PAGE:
Abellanosa: Haunted by Dengvaxia

Fringes and frontiers

THE Department of Health (DOH), no less, declared a measles outbreak on February 7. Secretary Francisco Duque III said that the outbreak has gone out of the Luzon area, even reaching Central and Eastern Visayas regions.

Unfortunately many Filipinos are still in denial of the fact that this is a serious matter that the government must address. The best way to know, however, if there should be a reason to be alarmed is to check the figures. As disclosed by DOH no less, there are 575 cases with nine deaths recorded in Calabarzon compared to 21 cases in 2018. There are 441 cases with five deaths recorded in Metro Manila compared to 36 cases in 2018.

In Central Luzon, there are 192 cases with four deaths recorded, which means that there is a 500 percent increase compared to 32 cases in 2018.

In Western Visayas, there are 104 cases and three deaths recorded compared to 16 recorded cases in 2018. Finally in Central Visayas, there are 71 cases with one death, which is practically a 3,450 percent increase compared to just two cases in 2018.

It can be recalled that on February 2, 2018, over a year ago, Health Undersecretary Enrique Domingo said, “that only about 60 percent of Filipino children are getting their scheduled vaccines, when the DOH’s annual vaccination rate target is around 85 percent.”

As early as then, DOH already noticed the decrease in the availment of government-sponsored vaccination. In the words of the Undersecretary himself, “we are down to 60 percent coverage, kasi dati gusto natin diyan mga 85 percent (because we usually want the figure at 85 percent). I don't know exactly [know] the exact figures but maybe by the end of the year, we’ll get a more exact figure. But the local experience right now is the uptake of our vaccination programs is really going down.”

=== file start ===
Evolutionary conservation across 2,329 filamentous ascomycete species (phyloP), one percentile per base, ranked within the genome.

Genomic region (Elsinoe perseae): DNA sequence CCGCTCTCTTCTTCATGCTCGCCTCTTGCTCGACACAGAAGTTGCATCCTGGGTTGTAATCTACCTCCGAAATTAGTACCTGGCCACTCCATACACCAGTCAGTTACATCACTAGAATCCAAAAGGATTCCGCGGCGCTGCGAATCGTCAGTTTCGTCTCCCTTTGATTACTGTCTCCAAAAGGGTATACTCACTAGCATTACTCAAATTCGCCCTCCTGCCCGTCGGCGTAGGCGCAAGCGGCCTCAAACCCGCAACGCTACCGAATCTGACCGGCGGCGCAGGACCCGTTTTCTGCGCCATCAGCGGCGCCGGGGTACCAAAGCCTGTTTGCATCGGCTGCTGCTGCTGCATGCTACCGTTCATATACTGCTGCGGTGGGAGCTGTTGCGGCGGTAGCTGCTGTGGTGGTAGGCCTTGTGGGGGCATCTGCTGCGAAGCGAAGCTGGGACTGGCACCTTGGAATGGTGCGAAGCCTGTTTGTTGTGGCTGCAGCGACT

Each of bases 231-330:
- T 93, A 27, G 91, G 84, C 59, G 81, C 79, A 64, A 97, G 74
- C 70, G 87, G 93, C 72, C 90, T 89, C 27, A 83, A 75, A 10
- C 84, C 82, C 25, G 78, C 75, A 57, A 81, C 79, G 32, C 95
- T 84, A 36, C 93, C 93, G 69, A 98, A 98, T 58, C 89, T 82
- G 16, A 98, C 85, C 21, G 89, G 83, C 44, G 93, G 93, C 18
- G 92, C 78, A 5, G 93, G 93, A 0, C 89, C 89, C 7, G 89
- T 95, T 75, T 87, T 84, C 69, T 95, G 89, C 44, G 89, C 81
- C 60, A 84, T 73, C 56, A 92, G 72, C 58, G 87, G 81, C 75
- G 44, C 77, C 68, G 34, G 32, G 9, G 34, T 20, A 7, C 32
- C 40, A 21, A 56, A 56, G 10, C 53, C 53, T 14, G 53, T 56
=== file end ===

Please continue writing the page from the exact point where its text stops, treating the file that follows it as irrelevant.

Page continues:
A proximate event that contributed to this was the dengvaxia scare. True, there could be some understandable reasons then to doubt the effectiveness of the said anti-dengue vaccine. However, it really didn’t help that people were made to be afraid of vaccines in general.

Doing her best to save her face, PAO chief Acosta has now passed on the blame to DOH for not doing anything to promote vaccination. The PAO chief now insists that it is not the job of her office to promote vaccination. In her rare brilliance, Acosta denies her contribution to the increasing number of cases in measles.

It appears that either she has forgotten the things she pronounced over a year ago, or she was unconscious when she said those. While it’s true that parents were not explicitly discouraged from getting their children vaccinated, however, the dengvaxia scare shaped people’s minds towards suspicion. In the very first place, prudence should have been exercised given that some Filipinos are not that informed on the kinds and distinctions of vaccines.

This is the effect when people who lack the needed expertise would assert or use authority beyond their limitation. By passing judgments on matters that are supposedly for medical doctors to determine, the PAO has entered an unfamiliar terrain and thereby gave half-truths that are now damaging.

Public health is important. It is the duty of the government to ensure the people’s well-being in whatever way it should be promoted. Thus, while it must be regulated by politics, nonetheless it should not be politicized. This is not to say that it should not be subjected to regulation or legislation. However, the people and their right to a healthful living should not be a compromised by partisan bickering otherwise we would all suffer because of propaganda.

On a final note, science is important for the advancement of society. If used properly science can alleviate man from some if not many of his miseries. It is important for those who are in the practice of governance to also be scientifically informed. Many of our decisions and even laws are products of debates that merely draw insights from abstract arguments.

The dengvaxia scare is haunting us.


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